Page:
Think back to a week in your life before you were asked to start practising physical distancing and isolation. 

Or maybe even just a day. 

Were you busy and tired? 

What was your physical, mental, and emotional health like? 

Did you feel overwhelmed by work, school, church, ministry, family, and other responsibilities? Did you feel overcommitted? 

Were you approaching a degree of “burn out”?

As someone who, at one time, was a university student, a leader in my campus ministry, a campus Bible study leader, a worship leader at church, a children’s church helper, a part time employee on campus, a daughter, a sister, a roommate, a friend… I can empathize. 

Being all those things at once was exciting, important, and purposeful, but it was also overwhelming, tiring, and, in some ways, unhealthy. I related to those words “burnt out” without knowing what it really meant. 

Looking back, I know that part of this unhealthy pace comes with the university student stage of life. You need to be a go-getter. You have a lot to figure out, a lot to impact, and are often just starting to understand and learn how to say no to things. 

For me, learning this took many years of maturity. To experience the pain of too much work, getting married, learning what it means to prioritize my marriage, and then having a baby, to learn the beauty of slowing down and living simply. It came at the cost of many bumps, screwups, and failures amidst the beauty that is my family and life. 

But you, my friend, have been given this extraordinary opportunity, called COVID-19, to learn this lesson before all the bumps, screw ups and failures (well, at least some of them), all while playing your part in serving our healthcare system and workers through your physical distancing and isolation. 


I wonder, what does your week look like now? How have things changed? 

I know for me, this forced simplicity and slowing down has been annoying, lonely, and worrisome at times, but it has also been enlightening and refreshing. 

It has allowed for more opportunity for my family to just be together–to have fun, listen, be heard, love, and be loved. I’m finding myself so much more aware of my deep gratitude for the family that God has put me with. Not just my immediate family, but also those I’ve been connecting with so much through video calls.

This slow and simple life has given me: 

Renewed authenticity and joy in my neighborly interactions. I see new opportunities to offer my neighbours some hope, love, and support in these times.

Genuine care for others. The friendly smiles that have begun to define our community have been beautiful to watch unfold as these days carry on. It’s a clear picture of the image of God that we all share. 

An awe of nature. I’m so thankful that spring has arrived. I’m moving slowly and living simply enough to actually notice singing birds, the new buds forming on trees, and the first flowers of spring. Spring is all about life and hope emerging after the death and despair of winter. I’m reminded that winter doesn’t last forever, as life moves in cycles, and that this COVID-19 virus too shall pass.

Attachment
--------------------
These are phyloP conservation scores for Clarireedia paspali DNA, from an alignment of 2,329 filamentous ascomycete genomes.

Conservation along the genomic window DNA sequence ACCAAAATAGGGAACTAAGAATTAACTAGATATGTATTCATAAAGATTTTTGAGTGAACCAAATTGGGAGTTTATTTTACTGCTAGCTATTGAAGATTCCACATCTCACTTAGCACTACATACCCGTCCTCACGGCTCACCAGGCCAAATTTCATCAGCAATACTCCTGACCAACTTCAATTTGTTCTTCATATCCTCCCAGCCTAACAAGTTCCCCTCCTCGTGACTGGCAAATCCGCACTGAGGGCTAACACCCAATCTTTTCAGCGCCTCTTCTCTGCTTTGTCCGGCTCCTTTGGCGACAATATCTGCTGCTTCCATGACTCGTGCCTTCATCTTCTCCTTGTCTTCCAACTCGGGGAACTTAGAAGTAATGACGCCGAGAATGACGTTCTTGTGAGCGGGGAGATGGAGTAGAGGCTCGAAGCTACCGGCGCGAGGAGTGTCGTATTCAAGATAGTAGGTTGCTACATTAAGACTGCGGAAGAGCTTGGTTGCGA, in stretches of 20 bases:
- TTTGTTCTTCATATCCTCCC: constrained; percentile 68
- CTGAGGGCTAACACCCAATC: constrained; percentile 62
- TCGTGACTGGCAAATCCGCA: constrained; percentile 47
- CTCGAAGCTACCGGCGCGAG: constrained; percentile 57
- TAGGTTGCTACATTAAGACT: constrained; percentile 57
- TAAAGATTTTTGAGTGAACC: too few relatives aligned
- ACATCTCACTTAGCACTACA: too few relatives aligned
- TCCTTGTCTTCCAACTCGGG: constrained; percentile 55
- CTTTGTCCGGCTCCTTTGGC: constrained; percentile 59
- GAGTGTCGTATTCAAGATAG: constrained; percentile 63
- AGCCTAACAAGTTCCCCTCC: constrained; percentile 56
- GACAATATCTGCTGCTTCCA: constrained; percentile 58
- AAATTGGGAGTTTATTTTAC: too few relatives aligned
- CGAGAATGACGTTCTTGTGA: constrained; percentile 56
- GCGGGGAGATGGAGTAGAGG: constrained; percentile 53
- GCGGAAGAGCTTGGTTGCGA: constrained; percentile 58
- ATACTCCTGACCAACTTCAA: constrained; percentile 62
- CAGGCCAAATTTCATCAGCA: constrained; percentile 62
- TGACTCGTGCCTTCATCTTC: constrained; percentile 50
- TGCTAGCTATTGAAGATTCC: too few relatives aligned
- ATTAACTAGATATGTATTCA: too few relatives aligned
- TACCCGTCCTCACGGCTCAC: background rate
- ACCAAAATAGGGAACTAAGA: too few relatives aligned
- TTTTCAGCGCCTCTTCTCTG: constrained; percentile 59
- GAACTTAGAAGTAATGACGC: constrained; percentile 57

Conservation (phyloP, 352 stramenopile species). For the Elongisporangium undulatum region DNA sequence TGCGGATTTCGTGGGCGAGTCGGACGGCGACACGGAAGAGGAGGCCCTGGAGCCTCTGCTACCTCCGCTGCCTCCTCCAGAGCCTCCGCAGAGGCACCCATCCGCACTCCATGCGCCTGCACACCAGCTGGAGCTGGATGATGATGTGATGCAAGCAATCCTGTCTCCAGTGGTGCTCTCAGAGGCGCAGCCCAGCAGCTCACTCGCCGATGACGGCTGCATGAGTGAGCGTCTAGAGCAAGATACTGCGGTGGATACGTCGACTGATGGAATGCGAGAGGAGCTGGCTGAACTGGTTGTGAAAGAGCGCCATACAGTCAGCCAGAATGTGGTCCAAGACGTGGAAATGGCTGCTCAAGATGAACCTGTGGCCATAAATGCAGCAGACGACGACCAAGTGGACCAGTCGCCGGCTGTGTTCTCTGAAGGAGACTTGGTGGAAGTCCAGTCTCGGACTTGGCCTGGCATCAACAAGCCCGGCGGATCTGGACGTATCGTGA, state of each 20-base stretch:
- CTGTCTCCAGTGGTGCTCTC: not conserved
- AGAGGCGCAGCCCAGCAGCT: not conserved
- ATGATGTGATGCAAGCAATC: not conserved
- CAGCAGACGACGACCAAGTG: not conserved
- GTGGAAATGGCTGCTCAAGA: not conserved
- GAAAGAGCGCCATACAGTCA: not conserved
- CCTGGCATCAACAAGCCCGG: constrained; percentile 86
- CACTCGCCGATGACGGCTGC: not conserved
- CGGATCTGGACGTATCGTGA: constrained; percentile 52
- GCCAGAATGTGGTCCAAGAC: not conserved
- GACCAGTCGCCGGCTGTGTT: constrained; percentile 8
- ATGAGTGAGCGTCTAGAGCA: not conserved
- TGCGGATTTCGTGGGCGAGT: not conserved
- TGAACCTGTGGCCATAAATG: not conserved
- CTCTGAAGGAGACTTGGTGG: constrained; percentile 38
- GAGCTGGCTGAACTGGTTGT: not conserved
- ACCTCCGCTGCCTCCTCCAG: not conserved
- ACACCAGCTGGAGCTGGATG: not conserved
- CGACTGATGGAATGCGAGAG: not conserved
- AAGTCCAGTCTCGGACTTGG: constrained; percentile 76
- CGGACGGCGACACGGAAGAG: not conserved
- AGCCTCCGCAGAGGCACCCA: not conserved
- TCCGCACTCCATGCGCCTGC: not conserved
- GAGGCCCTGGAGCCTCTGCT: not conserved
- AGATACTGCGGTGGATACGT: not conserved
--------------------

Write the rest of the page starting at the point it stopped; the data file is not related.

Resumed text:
This renewed gratitude has got me talking and listening to God a lot more than I was before this pandemic. There is just a natural flow of conversation filled with thank yous, praise, honesty, love, and wonderings. In having more time to read, I’ve also discovered liturgical prayers and writings that have helped me interact with God in really refreshing ways. 

I want to share this morning liturgy called “A Liturgy for the Ritual of Morning Coffee” from the book Every Moment Holy, Volume 1: 

Meet me, O Christ,

    in this stillness of morning. 

Move me, O Spirit, 

      to quiet my heart.

Mend me, O Father, 

      from yesterday’s harms. 

From the discords of yesterday,

      resurrect my peace. 

From the discouragements of yesterday,

      resurrect my hope. 

From the weariness of yesterday,

      resurrect my strength. 

From the doubts of yesterday,

      resurrect my faith. 

From the wounds of yesterday,

      resurrect my love.  

Let me enter this new day,

aware of my need,

      and awake. 

To your grace,

O Lord. 


I realize that some of you may be struggling with this new homebody life, or even feeling lonely. It’s easy to get stuck on social media, Netflix, or other tempting distractions. That’s okay. There is still time to try something different. My friend Caroline wrote this awesome article called Rhythms to help in a season of interruption about how to give your day a bit of structure, with ways to block your time each day and incorporate hope-restoring things–like family, nature, and faith.   

There is beauty, hope, and renewal found in the act of slowing down and living simply, but you may need to be open and make some changes to discover them in your own life.

Maybe now’s the time to reflect on your current daily life:

What has changed in ways that have been helpful, healthy, and good? 

Ways that you never would have initiated yourself, but have been pleasantly surprised by? 

Maybe something to keep changed even after this is over? 

How is having and doing less been better than your regular way of life? 

How could you implement these healthier rhythms into your life, even after this time of physical distancing? 

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About the Author

Mandy H

Mandy served on staff with Power to Change-Students for over 10 years, six of which were at University of Guelph. Mandy loves adventuring with her husband and young daughter—camping, road trips, seeing, and discovering new places!

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